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European Union lawmakers approve an overhaul of migration laws


Earlier this month, the European Parliament narrowly adopted a set of laws that will make it tougher for migrants seeking asylum to stay in the EU without a valid reason. This comes after nearly a decade of political wrangling and a recent increase in asylum-seekers. More than a million asylum applications were filed in 2023. Now, to understand how the new EU pact works, I spoke with Spanish politician Juan Fernando Lopez Aguilar, who is a member of the European parliament.

JUAN FERNANDO LOPEZ AGUILAR: We are well aware that migration on asylum used to be the sole responsibility of national member states of the European Union. We all know that the governments of the member states are very much interested in enhancing the controlled scrutiny of who is entering the territory of the European Union. But we, in the European Parliament, we are bound to strike a balance between shared responsibility and solidarity - obligatory solidarity - not only among member states but also towards migrants and asylum-seekers.

MARTÍNEZ: OK. So I'm going to get to that shared responsibility in just a second. I want to know, though, how you identify who deserves asylum and who does not.

LOPEZ AGUILAR: Of course, there are criteria to tell the difference between those who credibly make a case of fleeing from prosecution because of their identity, because of their belief, because of their ideology, or because of their gender or sexual orientation and those who simply are coming from a country in despair or representing a generational frame, lacking opportunities. There are always criteria.

MARTÍNEZ: So one of the things I saw in the pact was that was a maximum 12-week turnaround. So rejection of asylum could result in forceable returns to a home country within that 12-week span. Have you gotten any reaction to that, to possible forcible returns to a home country?

LOPEZ AGUILAR: It goes without saying that migration on asylum have emerged as the most divisive, challenging issue in the European agenda, extremely tough to negotiate. So in the end, yes, ministers of interior were actually, actually adamant about speeding up the returns of those not eligible for asylum and not eligible to stay because they came to the European Union irregularly in the first place. But implementing returns takes a real lot of negotiation of agreements with countries of transit and origin, and it takes a lot of European diplomacy for that.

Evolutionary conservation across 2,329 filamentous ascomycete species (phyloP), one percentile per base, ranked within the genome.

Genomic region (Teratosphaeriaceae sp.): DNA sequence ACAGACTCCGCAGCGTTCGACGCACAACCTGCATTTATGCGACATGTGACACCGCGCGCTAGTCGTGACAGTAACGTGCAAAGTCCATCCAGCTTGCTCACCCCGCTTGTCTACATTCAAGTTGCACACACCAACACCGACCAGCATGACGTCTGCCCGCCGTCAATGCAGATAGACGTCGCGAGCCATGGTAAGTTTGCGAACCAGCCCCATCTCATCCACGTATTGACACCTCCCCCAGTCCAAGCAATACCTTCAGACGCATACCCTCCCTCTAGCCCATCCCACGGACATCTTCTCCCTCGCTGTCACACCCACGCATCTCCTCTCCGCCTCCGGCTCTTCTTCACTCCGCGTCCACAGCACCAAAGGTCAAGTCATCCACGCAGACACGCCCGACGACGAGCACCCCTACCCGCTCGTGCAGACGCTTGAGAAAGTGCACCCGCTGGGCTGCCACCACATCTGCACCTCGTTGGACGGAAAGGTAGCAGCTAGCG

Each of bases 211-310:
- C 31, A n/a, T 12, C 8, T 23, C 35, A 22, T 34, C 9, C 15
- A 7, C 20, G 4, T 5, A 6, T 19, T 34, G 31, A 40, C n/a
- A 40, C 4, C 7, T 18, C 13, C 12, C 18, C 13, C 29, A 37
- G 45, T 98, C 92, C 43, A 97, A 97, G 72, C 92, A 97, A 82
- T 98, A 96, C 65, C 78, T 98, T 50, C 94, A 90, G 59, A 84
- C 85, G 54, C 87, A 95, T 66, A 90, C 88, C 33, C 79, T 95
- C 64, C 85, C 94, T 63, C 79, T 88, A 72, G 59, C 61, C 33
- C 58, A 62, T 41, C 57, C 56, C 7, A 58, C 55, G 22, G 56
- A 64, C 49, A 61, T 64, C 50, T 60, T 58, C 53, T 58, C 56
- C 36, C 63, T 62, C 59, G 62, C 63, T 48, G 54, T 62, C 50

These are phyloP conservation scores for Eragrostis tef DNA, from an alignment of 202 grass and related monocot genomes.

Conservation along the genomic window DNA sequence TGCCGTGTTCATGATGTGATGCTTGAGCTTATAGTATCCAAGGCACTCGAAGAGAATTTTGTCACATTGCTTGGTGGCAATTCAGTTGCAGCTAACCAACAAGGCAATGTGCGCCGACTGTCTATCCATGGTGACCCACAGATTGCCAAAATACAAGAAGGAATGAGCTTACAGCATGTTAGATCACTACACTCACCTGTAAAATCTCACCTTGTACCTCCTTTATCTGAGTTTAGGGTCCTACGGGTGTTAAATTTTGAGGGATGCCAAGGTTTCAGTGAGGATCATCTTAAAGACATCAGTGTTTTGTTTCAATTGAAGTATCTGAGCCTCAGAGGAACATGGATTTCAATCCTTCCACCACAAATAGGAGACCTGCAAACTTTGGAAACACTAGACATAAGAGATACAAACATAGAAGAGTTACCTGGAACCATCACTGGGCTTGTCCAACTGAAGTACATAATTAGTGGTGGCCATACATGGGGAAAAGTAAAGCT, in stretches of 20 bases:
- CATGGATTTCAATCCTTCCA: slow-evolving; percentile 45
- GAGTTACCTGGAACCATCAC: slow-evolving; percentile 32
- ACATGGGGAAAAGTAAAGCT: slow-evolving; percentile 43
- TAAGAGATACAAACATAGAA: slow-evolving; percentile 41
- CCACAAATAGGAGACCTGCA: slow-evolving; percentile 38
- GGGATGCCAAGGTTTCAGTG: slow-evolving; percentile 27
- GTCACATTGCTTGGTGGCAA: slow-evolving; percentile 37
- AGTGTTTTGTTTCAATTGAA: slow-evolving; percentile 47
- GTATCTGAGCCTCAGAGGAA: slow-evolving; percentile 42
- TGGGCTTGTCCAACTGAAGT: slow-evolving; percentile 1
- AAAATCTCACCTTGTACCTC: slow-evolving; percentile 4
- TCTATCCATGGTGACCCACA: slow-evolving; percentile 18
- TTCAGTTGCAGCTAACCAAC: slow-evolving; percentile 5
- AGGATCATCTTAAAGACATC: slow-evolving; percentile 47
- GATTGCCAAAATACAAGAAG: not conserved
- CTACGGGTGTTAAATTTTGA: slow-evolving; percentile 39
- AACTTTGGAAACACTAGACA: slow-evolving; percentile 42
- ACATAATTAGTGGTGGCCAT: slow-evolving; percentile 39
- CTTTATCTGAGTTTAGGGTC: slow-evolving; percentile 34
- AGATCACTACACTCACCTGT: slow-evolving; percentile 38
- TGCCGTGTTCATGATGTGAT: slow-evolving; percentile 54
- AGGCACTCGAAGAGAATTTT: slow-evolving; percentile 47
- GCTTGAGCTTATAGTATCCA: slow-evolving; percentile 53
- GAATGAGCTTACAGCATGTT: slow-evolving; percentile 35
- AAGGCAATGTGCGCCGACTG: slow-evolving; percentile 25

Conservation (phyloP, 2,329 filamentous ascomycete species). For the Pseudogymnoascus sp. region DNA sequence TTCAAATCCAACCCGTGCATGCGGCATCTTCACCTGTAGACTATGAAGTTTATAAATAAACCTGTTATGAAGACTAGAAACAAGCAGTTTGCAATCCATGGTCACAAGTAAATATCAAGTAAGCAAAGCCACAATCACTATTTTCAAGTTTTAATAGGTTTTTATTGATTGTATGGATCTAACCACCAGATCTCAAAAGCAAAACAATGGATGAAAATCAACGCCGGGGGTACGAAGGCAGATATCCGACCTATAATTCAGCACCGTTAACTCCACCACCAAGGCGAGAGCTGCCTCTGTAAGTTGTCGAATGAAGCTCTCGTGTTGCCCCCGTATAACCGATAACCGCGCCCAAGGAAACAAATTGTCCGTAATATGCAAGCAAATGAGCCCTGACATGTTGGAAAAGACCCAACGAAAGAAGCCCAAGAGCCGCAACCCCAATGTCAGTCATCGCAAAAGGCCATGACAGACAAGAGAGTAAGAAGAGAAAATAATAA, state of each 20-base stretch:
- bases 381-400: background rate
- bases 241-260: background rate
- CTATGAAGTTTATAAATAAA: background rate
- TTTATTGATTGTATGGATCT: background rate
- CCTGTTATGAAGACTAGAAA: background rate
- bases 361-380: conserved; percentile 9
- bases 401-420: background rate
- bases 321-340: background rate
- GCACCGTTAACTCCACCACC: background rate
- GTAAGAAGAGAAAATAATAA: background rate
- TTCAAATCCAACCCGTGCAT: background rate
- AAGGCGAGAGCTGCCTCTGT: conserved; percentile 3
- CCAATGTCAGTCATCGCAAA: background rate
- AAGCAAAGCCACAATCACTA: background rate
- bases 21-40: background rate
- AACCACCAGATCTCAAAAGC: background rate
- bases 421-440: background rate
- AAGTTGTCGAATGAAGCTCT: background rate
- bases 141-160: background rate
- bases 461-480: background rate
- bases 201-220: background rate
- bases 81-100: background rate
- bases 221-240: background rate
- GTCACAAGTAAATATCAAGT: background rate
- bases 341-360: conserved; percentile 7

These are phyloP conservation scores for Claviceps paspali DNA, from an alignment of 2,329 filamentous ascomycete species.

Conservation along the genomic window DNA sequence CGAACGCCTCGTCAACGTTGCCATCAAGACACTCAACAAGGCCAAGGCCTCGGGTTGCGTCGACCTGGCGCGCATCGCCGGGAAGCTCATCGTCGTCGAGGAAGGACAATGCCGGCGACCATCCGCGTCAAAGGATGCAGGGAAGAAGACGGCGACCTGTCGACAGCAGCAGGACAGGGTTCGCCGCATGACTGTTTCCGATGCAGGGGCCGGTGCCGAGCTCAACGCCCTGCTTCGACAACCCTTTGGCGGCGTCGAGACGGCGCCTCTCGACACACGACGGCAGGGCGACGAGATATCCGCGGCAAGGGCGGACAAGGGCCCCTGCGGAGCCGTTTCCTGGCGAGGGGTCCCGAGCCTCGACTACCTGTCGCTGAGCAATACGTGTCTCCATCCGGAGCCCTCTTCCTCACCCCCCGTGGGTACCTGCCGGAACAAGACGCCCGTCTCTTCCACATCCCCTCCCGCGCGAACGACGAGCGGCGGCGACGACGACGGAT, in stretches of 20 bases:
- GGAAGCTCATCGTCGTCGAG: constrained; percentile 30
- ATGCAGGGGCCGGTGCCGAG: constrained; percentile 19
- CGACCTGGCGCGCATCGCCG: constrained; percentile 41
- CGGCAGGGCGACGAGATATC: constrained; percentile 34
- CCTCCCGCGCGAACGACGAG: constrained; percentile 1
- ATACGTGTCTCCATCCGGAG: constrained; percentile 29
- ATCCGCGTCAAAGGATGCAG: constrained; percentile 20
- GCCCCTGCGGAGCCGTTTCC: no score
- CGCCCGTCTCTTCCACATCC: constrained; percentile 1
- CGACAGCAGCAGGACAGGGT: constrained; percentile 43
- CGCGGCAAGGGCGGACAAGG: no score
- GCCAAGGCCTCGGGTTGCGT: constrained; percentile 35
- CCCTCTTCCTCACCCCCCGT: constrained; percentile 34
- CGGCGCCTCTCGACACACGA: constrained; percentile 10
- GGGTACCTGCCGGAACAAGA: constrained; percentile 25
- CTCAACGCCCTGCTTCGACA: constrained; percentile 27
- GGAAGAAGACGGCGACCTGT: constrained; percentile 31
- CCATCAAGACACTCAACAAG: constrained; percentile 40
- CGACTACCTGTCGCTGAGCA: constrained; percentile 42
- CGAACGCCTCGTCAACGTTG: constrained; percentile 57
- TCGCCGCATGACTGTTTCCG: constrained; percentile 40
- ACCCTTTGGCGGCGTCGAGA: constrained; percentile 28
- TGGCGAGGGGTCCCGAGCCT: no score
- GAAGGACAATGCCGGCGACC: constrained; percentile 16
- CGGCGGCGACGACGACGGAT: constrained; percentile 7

MARTÍNEZ: Now, if a migrant, say, is allowed into the EU, but they're not going to stay in Spain, Italy, or Greece, what is the process for determining where they will go? Which country will receive them?

LOPEZ AGUILAR: When it comes to asylum-seekers, finally, there will be a European solidarity network, which will help the member states under pressure to be relieved as to the distribution of those asylum-seekers in all of the member states - not only in the member state having an external border exposed to irregular migration, which is the case of the Canaries in Spain, which is the case of Lampedusa in Italy or which is the case of the Greek islands because of their vicinity to the Mediterranean, which is the main source of irregular migration towards the European Union.

MARTÍNEZ: How will the pact be enforced?

LOPEZ AGUILAR: That is a challenge for the next mandate of the European Parliament for sure. Yes, the European legal system does not dissolve the member states. It relies on the commitment of the member states to comply with EU law. There are some member states who argue that migration is a threat. Some others argue that migration is a challenge. And some others argue that migration is just a fact. It has always been a fact in the history of mankind. It only needs to be handled properly with common rules according to our principles, according to EU fundamental standards, which, by the way, are, in my view, the highest in the world.

MARTÍNEZ: This pact won't start, though, for another two years, when it's implemented. How will you know that it is making a difference?

LOPEZ AGUILAR: It'll take time, but you know what? The new law makes a difference. Putting in place a system will mean that we will be stronger altogether, and we will be less fragile and less vulnerable of this action-reaction kind of dynamic that has been heavily criticized in the European Parliament through the years. So we hopefully are putting an end to that kind of a negative dynamic.

MARTÍNEZ: Juan Fernando Lopez Aguilar is a member of the European Parliament. He joined us from Brussels, Belgium. Thank you very much for explaining this.

LOPEZ AGUILAR: Thank you so much for the talk.

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